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Mr. Dalyell : To ask the Secretary of State for Scotland what progress is being made in the use of sea-lice and ctenolabrus rupestris as alternatives to pesticides.
Mr. Lang : A full evaluation of the Sea Fish Industry Authority's initial trials of gold sinny wrasse to reduce sea lice infestation is not expected until the end of the year. Further trials may be needed before commercial viability could be established.
Work on the development of a possible vaccine treatment, which is being co- ordinated by scientists from the Department of Agriculture and Fisheries for Scotland, is also at a very early stage.
Mr. Dalyell : To ask the Secretary of State for Scotland what action he is taking as a result of the Fife, Lothian and Borders Lupus group letter to the Prime Minister.
Mr. Michael Forsyth : I responded to the points raised in this letter in a reply which I sent to the hon. Member for Clackmannan (Mr. O'Neill) on 17 November 1989. A copy has been placed in the Library of the House.
Mr. Ingram : To ask the Secretary of State for Scotland if he has granted financial assistance to the management team of Kelvin Central plc in its bid to purchase the company ; and if he will make a statement.
Lord James Douglas-Hamilton : Financial assistance has been offered by the Scottish Transport Group to the
Column 543management-employee buyout team led by the managing director of Kelvin Central Buses Ltd. The assistance, which will not exceed £48, 750, will cover 75 per cent. of professional advisers' fees up to £65,000. In the event of the bid being successful, no assistance will be paid.
Mr. Ingram : To ask the Secretary of State for Scotland if he will provide to the employee-led consortium the equivalent financial assistance to that provided to the management-led consortium in its bid for Kelvin Central plc ; and if he will make a statement.
Lord James Douglas-Hamilton : Financial assistance is being made available by the Scottish Transport Group to one management-employee buyout team per company. In the case of Kelvin Central Buses Ltd. this assistance has been offered to the management-employee team led by the managing director.
Mr. Kirkwood : To ask the Secretary of State for Scotland if he will list the Scottish-based organisations which have supported his proposals for reform of the law and procedures related to conveyancing ; and if he will make a statement.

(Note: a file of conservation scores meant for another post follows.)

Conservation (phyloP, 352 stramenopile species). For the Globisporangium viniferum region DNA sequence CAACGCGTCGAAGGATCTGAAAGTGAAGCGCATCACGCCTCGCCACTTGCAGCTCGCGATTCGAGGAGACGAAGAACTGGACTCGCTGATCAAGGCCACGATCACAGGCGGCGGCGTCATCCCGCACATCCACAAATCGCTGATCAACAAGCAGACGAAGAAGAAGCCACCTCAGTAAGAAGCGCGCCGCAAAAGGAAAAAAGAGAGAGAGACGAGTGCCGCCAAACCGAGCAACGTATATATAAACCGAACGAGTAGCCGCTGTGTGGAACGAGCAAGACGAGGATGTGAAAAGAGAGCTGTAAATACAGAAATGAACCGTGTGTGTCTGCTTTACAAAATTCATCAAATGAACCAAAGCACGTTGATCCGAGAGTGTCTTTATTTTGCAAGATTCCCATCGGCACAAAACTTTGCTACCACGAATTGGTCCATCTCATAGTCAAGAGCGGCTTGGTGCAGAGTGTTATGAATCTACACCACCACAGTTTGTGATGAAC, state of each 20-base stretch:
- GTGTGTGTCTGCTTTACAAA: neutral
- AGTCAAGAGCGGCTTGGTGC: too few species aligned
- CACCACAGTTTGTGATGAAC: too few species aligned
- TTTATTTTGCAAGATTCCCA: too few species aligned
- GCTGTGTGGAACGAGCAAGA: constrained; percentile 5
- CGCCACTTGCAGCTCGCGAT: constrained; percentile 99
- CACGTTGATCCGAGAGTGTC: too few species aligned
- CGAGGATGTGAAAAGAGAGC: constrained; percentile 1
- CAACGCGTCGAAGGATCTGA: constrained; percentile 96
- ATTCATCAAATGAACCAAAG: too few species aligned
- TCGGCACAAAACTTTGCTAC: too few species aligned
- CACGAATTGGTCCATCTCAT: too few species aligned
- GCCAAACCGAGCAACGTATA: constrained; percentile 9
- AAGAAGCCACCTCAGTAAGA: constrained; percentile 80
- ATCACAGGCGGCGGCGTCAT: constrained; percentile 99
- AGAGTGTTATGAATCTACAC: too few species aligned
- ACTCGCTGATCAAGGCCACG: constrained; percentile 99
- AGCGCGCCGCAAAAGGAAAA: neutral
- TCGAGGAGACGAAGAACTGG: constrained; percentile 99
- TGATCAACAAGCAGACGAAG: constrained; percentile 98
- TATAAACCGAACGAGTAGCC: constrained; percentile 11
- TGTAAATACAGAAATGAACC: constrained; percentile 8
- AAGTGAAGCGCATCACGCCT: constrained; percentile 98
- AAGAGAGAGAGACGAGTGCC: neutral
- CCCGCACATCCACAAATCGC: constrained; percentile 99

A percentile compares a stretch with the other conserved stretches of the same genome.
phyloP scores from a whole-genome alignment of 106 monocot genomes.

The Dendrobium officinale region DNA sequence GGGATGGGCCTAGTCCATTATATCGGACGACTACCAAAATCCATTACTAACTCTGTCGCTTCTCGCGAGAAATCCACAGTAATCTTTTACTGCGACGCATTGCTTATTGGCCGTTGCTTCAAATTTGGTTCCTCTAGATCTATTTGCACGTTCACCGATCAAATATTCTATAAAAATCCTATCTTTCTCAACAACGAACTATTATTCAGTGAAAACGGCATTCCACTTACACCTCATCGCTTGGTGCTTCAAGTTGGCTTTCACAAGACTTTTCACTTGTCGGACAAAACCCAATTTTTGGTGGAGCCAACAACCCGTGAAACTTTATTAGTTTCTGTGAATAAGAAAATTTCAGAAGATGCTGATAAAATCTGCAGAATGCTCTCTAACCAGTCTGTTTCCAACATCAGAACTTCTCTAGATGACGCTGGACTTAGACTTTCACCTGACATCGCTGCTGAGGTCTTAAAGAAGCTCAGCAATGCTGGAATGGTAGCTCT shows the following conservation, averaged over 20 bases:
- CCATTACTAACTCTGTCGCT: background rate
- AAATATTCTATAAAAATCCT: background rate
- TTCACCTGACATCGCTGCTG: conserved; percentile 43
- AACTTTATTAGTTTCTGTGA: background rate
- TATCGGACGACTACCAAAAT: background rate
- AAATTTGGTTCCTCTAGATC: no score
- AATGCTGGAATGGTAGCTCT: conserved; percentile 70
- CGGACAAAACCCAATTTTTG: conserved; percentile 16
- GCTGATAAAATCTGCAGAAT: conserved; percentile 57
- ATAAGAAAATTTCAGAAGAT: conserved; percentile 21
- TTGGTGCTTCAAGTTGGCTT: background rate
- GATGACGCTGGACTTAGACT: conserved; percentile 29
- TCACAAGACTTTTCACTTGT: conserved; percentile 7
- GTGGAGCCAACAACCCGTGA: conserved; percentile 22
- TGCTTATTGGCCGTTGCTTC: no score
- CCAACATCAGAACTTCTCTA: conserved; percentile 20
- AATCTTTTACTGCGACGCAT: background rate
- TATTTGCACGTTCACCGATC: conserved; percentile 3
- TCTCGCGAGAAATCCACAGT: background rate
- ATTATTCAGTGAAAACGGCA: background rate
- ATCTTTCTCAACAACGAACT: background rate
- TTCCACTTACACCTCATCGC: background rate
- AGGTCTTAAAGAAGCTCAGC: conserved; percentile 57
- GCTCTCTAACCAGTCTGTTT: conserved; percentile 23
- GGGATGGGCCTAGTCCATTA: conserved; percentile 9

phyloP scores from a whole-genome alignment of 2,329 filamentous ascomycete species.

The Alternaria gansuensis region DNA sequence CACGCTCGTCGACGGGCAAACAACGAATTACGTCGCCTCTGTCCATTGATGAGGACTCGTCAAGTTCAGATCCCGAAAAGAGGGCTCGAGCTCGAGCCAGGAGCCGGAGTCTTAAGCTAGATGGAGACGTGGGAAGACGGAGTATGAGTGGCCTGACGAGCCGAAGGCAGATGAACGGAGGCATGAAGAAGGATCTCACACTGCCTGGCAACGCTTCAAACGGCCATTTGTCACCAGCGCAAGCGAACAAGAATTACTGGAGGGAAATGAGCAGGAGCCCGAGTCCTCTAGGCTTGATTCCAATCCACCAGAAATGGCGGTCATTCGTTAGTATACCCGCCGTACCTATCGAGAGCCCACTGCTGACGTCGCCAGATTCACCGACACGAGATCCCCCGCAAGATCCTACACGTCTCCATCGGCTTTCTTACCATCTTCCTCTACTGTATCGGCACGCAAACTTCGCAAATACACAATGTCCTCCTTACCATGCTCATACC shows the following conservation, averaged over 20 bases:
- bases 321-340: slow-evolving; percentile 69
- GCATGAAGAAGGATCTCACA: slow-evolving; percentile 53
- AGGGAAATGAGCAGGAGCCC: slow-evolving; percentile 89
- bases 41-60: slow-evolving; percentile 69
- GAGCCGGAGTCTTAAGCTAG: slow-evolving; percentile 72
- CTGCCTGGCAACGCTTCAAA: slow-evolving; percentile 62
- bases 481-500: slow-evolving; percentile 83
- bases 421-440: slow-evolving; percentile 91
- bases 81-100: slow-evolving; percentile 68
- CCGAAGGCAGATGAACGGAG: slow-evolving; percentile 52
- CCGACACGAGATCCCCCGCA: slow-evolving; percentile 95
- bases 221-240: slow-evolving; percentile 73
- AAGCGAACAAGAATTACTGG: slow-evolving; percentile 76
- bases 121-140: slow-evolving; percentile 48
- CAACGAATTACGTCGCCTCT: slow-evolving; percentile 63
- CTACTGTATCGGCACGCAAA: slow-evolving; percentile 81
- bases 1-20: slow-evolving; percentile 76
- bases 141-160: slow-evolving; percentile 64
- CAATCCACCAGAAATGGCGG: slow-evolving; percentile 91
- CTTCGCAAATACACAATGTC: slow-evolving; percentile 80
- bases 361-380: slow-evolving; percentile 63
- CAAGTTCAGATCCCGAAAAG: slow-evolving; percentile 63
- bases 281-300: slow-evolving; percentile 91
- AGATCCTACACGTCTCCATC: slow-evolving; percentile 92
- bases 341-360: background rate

Lord James Douglas-Hamilton : The following Scottish-based respondents to the consultation paper "The Legal Profession in Scotland" expressed support for some or all of the proposed changes to the conveyancing market in Scotland :
Citizens Advice Scotland
Clydesdale Bank plc
Confederation of British Industry, Scotland
Dunfermline Building Society
National Association of Estate Agents, Scottish Branch
Scottish Consumer Council
Stuart Wyse Ogilvie, Estate Agents
All representations on the proposals for reform were taken fully into account before the Law Reform (Miscellaneous Provisions) (Scotland) Bill was introduced.
Mr. Malcolm Bruce : To ask the Secretary of State for Scotland on what grounds it was decided not to introduce the new building regulations concerning the conservation of fuel and power in Scotland in April 1990.
Lord James Douglas-Hamilton : The building regulations which will come into effect in April 1990 were made under the Building Act 1984, which applies only to England and Wales. I have included similar improvements for the conservation of fuel and power in a major revision of all parts of the Building Standards (Scotland) Regulations, made under the Building (Scotland) Act 1959, which I intend to lay before Parliament later this year.
Mr. Dobson : To ask the Secretary of State for Scotland whether he is yet in a position to publish a schedule of the land and property holdings of the South of Scotland Electricity Board and the North of Scotland Hydro-Electric Board.
Mr. Lang : I have no plans to publish such a schedule.
Mr. Strang : To ask the Secretary of State for Scotland when he expects to privatise the Eastern Scottish bus company.
Lord James Douglas-Hamilton : Sales of the subsidiaries of the Scottish Bus Group will begin soon and it is expected that the whole programme will be completed early in 1991. It is not possible to say at this stage when Eastern Scottish Omnibuses Ltd will be offered for sale.